Clinical variables are poor selection criteria for the use of methacholine bronchoprovocation in symptomatic subjects

Annie Lin Parker, Muhanned Abu-Hijleh
Respiratory Care 2003, 48 (6): 596-601

OBJECTIVE: Airway hyperresponsiveness (AHR) is associated with persistent air flow limitation and accelerated FEV(1) decline. AHR can influence diagnosis, treatment, and prognosis. We assessed the value of pulmonary function variables, symptoms, and history as selection criteria for methacholine bronchoprovocation testing to detect AHR in symptomatic subjects.

METHODS: Over a 4-year period we conducted a prospective study of consecutive subjects who underwent methacholine bronchoprovocation testing. Baseline pulmonary function testing (PFT) and a questionnaire were obtained prior to methacholine bronchoprovocation testing. PFT and symptom and history variables were assessed as AHR predictors in univariate and multiple logistic regression analyses for the whole group and for 4 different age groups.

RESULTS: There were 530 subjects, with ages ranging from 5 to 87 years, and 232 (44%) were positive for methacholine AHR. AHR was more prevalent among subjects < or = 25 years old (59%) and > 65 years old (47%) than among the other age groups. PFT values, symptom, and history variables had different AHR predictive values among the different age groups. Symptom and history variables had no AHR predictive value among subjects < or = 25 or > 65 years old.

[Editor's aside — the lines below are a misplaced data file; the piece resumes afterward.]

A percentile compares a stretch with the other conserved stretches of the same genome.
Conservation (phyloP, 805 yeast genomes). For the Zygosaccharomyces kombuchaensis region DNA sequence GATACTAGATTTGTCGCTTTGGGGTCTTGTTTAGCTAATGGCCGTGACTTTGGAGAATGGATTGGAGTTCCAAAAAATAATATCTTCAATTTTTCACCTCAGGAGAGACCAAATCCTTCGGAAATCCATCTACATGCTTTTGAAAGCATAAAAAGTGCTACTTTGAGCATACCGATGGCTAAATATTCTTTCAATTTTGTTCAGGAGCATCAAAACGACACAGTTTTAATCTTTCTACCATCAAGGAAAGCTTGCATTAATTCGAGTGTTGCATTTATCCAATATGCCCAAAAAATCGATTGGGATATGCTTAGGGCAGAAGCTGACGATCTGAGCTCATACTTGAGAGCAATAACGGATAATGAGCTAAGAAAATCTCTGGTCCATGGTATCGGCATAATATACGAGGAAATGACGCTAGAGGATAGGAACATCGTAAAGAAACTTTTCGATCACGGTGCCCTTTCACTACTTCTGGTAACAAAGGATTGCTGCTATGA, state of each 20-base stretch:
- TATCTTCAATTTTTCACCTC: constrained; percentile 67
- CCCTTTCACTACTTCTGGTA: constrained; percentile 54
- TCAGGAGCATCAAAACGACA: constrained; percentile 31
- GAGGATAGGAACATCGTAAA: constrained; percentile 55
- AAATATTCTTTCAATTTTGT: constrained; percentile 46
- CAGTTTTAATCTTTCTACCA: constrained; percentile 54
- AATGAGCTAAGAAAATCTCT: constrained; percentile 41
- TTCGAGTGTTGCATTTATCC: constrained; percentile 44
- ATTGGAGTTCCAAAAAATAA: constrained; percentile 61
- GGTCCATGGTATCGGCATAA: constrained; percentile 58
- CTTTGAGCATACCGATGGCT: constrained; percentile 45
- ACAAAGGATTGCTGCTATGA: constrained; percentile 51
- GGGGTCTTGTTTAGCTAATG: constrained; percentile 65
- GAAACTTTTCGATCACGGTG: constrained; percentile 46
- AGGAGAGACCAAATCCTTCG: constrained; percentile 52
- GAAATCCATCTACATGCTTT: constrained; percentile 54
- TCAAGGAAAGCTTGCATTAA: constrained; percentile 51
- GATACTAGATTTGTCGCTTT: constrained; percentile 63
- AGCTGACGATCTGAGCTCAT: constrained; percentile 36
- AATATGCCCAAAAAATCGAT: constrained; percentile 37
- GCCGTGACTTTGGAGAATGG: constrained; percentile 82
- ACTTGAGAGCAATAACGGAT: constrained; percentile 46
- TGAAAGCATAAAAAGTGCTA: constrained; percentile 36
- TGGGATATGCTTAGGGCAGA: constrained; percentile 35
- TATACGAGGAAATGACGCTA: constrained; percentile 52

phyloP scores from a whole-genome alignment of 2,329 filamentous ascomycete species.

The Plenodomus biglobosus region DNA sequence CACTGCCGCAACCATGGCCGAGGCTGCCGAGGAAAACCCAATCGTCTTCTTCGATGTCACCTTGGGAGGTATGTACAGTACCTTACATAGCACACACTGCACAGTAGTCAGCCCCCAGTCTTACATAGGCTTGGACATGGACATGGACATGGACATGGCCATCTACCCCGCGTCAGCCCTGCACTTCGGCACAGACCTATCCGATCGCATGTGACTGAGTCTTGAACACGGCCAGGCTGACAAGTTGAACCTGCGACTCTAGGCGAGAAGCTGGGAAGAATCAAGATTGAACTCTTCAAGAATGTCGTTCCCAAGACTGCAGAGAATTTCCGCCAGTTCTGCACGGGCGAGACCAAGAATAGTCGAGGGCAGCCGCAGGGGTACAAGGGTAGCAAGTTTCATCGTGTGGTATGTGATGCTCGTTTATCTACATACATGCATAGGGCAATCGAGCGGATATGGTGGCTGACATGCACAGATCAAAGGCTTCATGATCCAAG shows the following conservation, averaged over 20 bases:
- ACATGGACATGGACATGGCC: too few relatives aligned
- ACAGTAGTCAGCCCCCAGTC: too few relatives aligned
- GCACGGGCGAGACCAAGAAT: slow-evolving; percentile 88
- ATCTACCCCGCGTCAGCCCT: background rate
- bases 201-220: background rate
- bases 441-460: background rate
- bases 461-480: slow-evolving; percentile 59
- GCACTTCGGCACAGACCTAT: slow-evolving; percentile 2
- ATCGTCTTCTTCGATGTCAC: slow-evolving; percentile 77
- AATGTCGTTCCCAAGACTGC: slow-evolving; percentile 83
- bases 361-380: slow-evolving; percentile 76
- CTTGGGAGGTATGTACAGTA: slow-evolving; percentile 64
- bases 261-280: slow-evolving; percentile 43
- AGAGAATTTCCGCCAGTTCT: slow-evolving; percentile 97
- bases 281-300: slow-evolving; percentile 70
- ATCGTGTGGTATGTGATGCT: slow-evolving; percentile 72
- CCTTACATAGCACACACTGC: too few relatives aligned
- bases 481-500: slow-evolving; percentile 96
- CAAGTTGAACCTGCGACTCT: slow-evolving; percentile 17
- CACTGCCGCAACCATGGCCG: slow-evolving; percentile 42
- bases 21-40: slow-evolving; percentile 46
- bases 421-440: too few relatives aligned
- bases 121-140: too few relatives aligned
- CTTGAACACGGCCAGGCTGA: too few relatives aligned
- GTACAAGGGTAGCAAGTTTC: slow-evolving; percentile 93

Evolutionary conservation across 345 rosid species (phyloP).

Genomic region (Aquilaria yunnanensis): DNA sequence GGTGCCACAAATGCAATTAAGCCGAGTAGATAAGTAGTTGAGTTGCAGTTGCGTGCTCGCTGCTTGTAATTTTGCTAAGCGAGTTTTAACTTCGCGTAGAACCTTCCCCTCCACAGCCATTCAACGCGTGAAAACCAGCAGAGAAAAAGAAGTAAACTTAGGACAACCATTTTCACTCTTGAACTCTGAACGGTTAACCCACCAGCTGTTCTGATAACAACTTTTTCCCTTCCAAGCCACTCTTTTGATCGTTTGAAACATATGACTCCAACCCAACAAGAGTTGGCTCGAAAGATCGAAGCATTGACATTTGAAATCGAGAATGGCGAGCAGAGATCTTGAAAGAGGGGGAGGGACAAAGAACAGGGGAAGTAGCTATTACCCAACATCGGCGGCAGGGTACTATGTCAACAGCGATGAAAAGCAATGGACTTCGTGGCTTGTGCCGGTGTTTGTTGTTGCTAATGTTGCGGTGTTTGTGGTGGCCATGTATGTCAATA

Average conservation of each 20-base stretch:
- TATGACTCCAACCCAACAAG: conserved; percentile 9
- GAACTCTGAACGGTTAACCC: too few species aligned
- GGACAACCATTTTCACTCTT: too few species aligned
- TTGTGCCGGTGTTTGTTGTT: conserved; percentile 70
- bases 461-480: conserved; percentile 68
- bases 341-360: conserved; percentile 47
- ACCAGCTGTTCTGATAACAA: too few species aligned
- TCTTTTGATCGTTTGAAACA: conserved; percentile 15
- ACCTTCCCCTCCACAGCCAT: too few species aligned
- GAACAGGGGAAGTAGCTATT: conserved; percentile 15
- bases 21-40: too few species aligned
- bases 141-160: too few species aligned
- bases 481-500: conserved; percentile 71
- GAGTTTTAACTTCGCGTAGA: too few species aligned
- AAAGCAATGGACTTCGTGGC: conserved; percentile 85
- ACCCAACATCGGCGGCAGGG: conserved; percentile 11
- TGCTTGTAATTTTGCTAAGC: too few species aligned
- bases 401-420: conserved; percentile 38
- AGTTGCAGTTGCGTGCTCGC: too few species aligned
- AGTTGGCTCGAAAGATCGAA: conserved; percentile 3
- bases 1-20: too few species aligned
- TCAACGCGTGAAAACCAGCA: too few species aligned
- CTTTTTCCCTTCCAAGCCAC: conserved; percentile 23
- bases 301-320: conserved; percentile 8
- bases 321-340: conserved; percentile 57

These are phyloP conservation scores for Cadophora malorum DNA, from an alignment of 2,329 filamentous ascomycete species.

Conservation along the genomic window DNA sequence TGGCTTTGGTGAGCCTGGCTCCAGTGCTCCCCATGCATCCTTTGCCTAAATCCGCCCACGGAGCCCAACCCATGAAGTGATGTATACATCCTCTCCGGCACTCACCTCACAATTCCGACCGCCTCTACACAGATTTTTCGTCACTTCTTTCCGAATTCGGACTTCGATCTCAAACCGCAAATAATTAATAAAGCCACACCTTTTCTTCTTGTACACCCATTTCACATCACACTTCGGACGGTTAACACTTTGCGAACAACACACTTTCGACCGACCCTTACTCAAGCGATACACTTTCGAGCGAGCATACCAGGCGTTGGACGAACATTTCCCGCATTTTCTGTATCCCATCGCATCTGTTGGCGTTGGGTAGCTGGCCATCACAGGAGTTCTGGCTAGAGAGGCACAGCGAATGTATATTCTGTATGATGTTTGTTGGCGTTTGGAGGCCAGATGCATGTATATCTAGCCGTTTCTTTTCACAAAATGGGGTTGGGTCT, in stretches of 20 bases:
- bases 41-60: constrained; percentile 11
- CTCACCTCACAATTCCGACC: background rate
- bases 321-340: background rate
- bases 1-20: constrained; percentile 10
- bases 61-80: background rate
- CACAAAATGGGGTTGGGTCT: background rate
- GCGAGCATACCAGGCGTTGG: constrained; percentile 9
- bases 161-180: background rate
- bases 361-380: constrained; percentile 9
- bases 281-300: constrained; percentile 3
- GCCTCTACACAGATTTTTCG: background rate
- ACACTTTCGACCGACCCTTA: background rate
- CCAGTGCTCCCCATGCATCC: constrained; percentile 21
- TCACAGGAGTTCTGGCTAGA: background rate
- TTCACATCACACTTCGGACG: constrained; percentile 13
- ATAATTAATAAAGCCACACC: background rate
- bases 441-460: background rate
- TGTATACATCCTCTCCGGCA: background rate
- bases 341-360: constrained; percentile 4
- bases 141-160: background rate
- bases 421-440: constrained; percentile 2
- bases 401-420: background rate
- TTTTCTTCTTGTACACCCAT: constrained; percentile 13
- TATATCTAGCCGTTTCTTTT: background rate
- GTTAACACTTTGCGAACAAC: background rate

CONCLUSIONS: Young and elderly symptomatic subjects are more likely to have methacholine AHR. None of the clinical variables we studied has significant predictive value for methacholine AHR across the age groups, so these variables are poor selection criteria for methacholine bronchoprovocation testing of symptomatic subjects. Given the high prevalence of AHR among these subjects, bronchoprovocation should be considered with all individuals who have respiratory symptoms of wheezing, cough, shortness of breath, or chest tightness.

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